Off Base
Speaking of Turkeys

November 23 , 2006

There are a lot of ways we can go here. Another discussion of J.D. Drew is both apt and tempting, but a little too obvious.

The Angels trading right-handed reliever Kevin Gregg for right-hander reliever Chris Resop is borderline-blockbuster, but of very little interest to anyone outside of Anaheim. Or in it.

OK, fine; so they signed Gary Matthews, Jr. BFD.

Not to be eclipsed in the competition for south Orange County dominance, the Padres secured deals for coaches Craig Colbert and Bobby Meacham, while bringing in a reliever of their own, in Royce Ring.

Meanwhile, the Dodgers re-signed Nomar Garciaparra, and locked up center fielder Juan Pierre with a big deal (that’s actual center fielder, Juan Pierre; as opposed to agent-labeled center fielder, J.D. Drew). The Pierre contract’s a turkey, you say? Oh contraire, succotash breath.

I don't understand the criticism over this one. Yes it’s a lot of money - I’ll pay an extra quarter for a cold hot dog; 50 cents for one that’s actually cooked - but the man shows up and earns it. He’s a team guy. The contrast to Drew couldn’t be more stark.

Pierre never misses a game, and I mean never, hits .300 in his sleep, steals bases, and unlike Kenny Lofton at this stage of his career, can actually catch a fly ball. On top of that, he's been a World Champion, and hit .300 in his one postseason. What more do you want?

Plus, there’s the “Two First-Names Club” to consider. “J.D.” is a lame first name anyway, so with Juan Pierre replacing him, and joining Jeff Kent, Brad Penny and Russell Martin, and with Ted Lilly still a possibility, the Dodgers are in good stead.

Carlos Lee makes Olmedo Saenz look like Tripp Cromer, and wasn’t motivated to play on the West Coast, Cliff Floyd is another Drew, Mark Loretta is headed to San Francisco, and with Jeff Francis signing an extension to stay with the Rockies, L.A. really needed Pierre’s two first-names in the fold. I’m all for it…

Awards: The writers got it mostly right this year, so let’s lay off the conspiracy theories, shall we. There was no gerrymandering. Reporters didn’t get together on anything, and the fix wasn’t in to keep Albert Pujols or anyone else out. It’s not the Veterans’ Committee and Joe Morgan keeping the Hall of Fame safe from middle-infielders with a lifetime batting average above .271. Secret ballots equal democracy. Enough, already. The process works.

Well, except for the moronic Joe Girardi National League Manager of the Year thing. Girardi’s Marlins finished with the 9th best record in the NL, six games under .500, and closer to last place than to first. There’s no “Tony Pena Award” in baseball. You shouldn’t win a trophy just because your working conditions include having a boob for an owner. There’s not enough bronze on the planet…

Talkback: Your comments are always encouraged…

Rhetorical Question of the Day (that’s RQOTD to you new folks): Why does Jim Rome insist on spelling out the name, “R-O-M-E,” for his listeners 15 to 20 times per week?

Media Savvy: Memo to Sports Illustrated. Sure, is just the lowly World Wide Web, but your name is all over it, and a little more care is required. You know, in case this Internet idea ever catches on.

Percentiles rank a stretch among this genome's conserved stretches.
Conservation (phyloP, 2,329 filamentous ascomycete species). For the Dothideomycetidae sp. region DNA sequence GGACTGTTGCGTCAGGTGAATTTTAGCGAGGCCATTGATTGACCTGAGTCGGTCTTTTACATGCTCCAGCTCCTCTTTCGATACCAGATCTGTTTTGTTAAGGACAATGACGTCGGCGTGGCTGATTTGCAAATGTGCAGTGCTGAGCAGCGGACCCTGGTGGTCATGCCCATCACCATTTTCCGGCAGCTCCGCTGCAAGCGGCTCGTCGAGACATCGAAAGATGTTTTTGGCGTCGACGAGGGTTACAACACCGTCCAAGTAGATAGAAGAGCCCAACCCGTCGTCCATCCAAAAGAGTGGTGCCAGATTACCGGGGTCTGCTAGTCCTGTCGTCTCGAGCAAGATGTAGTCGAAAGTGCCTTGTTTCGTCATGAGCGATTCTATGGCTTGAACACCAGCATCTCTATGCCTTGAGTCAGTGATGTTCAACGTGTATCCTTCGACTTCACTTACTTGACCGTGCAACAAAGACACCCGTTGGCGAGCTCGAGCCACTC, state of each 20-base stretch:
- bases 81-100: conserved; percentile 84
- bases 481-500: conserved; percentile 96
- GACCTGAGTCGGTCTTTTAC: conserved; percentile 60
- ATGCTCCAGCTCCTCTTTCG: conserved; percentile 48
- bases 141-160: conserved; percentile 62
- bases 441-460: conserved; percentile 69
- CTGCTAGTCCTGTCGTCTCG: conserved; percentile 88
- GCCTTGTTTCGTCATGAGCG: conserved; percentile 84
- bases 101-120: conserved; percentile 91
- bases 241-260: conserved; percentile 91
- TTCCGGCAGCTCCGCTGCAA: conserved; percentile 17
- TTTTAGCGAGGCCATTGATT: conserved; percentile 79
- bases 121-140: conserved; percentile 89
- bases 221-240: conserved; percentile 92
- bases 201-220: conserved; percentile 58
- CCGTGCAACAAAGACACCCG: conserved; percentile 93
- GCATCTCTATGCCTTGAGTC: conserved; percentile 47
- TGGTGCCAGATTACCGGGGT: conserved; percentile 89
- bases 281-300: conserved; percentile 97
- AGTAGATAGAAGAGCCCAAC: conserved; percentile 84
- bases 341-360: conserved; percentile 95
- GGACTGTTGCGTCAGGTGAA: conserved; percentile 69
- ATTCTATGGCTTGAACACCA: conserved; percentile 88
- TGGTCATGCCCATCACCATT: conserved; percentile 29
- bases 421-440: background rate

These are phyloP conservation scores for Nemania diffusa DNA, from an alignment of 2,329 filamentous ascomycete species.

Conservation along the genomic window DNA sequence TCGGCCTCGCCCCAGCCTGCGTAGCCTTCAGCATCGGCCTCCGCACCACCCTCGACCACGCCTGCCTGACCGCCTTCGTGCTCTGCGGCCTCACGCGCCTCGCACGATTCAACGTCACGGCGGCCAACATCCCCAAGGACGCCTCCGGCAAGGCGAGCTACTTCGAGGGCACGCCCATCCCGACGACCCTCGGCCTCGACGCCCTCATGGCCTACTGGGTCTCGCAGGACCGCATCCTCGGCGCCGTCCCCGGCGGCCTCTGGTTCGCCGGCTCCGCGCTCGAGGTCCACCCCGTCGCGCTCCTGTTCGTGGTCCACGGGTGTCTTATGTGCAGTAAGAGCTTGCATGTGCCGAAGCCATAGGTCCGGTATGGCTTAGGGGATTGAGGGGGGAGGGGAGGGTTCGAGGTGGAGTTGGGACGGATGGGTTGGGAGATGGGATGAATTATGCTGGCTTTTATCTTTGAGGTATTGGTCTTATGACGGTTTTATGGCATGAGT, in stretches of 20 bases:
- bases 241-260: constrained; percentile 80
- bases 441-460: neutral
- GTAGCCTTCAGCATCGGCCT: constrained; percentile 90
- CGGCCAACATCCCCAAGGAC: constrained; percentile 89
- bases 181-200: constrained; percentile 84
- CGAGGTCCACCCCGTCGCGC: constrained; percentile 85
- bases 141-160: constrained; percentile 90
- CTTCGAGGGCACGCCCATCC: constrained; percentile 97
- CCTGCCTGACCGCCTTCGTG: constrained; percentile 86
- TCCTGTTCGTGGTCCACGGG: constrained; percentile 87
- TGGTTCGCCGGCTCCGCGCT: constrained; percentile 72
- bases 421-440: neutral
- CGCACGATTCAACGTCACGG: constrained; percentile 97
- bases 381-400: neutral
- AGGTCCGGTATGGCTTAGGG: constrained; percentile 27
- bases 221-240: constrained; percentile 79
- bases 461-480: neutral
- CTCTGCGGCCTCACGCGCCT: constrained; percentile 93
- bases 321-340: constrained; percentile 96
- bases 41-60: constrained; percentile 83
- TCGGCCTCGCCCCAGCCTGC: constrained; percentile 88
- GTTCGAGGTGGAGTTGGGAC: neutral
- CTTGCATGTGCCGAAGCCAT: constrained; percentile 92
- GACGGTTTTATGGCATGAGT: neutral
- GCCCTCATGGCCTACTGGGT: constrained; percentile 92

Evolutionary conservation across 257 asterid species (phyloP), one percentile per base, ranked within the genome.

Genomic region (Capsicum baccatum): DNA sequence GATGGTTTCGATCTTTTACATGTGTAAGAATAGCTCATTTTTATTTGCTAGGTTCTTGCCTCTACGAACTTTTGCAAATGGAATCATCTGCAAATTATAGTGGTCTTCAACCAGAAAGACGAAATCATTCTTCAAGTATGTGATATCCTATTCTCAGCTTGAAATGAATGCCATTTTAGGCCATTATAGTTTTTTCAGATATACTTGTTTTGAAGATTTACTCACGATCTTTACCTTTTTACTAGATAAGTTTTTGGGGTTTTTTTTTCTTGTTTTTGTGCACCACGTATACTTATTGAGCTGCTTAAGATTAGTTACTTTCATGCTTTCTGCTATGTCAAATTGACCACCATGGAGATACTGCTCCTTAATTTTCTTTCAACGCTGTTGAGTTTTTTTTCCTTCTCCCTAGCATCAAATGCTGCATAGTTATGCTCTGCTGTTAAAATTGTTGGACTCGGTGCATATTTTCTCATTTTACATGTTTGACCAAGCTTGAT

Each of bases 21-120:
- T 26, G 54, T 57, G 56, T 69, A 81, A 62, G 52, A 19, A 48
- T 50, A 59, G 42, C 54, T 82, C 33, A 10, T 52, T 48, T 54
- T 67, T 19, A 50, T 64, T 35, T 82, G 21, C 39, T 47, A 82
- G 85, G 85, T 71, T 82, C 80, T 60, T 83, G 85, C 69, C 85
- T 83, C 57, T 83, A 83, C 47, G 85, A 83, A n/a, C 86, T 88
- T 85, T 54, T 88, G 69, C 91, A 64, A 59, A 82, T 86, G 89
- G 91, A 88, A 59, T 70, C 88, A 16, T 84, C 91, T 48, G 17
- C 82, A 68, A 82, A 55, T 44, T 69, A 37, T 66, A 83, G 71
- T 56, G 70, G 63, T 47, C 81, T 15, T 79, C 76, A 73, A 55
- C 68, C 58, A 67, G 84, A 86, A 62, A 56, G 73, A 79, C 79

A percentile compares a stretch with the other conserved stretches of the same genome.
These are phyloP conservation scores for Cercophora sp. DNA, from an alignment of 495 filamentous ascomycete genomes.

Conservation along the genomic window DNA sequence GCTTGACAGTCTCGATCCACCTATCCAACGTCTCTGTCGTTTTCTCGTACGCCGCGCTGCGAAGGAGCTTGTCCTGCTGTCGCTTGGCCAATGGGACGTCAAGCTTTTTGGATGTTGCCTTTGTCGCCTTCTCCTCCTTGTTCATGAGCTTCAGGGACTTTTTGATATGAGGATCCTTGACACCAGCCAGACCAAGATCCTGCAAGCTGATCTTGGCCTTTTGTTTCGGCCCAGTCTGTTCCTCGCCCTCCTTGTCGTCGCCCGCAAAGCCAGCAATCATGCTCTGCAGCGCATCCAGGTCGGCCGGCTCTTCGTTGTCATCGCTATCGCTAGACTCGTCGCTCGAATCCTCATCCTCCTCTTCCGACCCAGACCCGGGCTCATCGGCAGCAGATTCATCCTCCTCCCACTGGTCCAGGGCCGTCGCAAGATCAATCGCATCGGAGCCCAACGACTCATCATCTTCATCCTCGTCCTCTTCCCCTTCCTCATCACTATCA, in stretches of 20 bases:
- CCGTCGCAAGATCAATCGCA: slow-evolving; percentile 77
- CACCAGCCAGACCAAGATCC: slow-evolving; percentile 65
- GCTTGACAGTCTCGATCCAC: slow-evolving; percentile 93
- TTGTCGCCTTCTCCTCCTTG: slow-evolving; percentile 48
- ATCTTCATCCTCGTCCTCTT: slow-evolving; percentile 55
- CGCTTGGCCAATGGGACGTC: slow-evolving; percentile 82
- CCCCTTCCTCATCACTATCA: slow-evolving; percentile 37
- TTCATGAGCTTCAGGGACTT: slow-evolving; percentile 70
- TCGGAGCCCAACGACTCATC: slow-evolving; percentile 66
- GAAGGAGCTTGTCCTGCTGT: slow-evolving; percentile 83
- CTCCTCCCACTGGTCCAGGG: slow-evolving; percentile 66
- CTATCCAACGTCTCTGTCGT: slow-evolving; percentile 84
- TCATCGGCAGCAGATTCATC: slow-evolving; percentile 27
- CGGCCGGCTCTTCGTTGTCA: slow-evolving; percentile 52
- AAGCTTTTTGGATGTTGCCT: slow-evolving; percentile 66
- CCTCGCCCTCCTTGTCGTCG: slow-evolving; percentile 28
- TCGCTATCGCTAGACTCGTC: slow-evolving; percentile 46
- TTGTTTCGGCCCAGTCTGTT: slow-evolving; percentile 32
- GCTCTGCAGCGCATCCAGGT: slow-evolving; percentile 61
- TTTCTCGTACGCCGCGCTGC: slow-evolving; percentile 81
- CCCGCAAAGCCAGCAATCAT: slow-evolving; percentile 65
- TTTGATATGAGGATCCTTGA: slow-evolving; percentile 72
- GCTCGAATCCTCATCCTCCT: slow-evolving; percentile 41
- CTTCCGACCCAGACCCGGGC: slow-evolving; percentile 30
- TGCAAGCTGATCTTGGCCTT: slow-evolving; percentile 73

If you’re going to publish and feature the work of bloggers, and one of them isn’t me, you better put some professional editors on the job. What with Jon Heyman and all, I can’t keep doing it for free.

Alex Belth is the answer to what is now a weekly “who goofed” question at, with his stunning, two-base “Bobby Thompson” spelling error. Right through the wickets.

Here’s an excerpt from the elementary school-like book report, in which Belth starts by getting the title of the book wrong:

“The Echoing Green: The Untold Story of Bobby Thompson, Ralph Branca and the Shot Heard Round the World , by Joshua Prager.In 2001, Prager wrote an article in the Wall Street Journal claiming that the New York Giants stole signs during the final part of the 1951 season. That was the year that ended with "The Shot Heard Round the World," one of the singular moments in baseball history. Prager's full-length work is finally out and it does not disappoint. Written in an absorbing, literary style, The Echoing Green is not chiefly about exposing the Giants as cheats -- it is about the enduring friendship that Bobby Thompson and Ralph Branca have shared, and the secret they kept under wraps for so long.”

While Branca may admire Bobby Thompson’s 64 games as a Texas Ranger bench player in 1978, I’m pretty sure the two guys aren’t buds. And yes, the homer hit by Bobby Thomson was a “singular moment;” all the more reason to get it right. The Thomson misspelling has appeared in print before, but surely never in a publication as prominent as our beloved Sports Illustrated. As I write this, the boner has been online for seven days, which is six and a half too many...

Most Overused Phrases of the Year: “Five-tool player” and “it’s only May” are regulars, so they really don’t qualify. Same for “intestinal fortitude” and “visa problems.” These dandies, on the other hand, were difference-makers in the year that was 2006. Let’s hear it for “flu-like symptoms,” “strained oblique,” “sample size,” “run the table,” and “it’s just business.”

Statue for Sandy: The Koufax in bronze campaign continues. Please Vote “Yes on 32.” And tell a friend…

Remember, glove conquers all….









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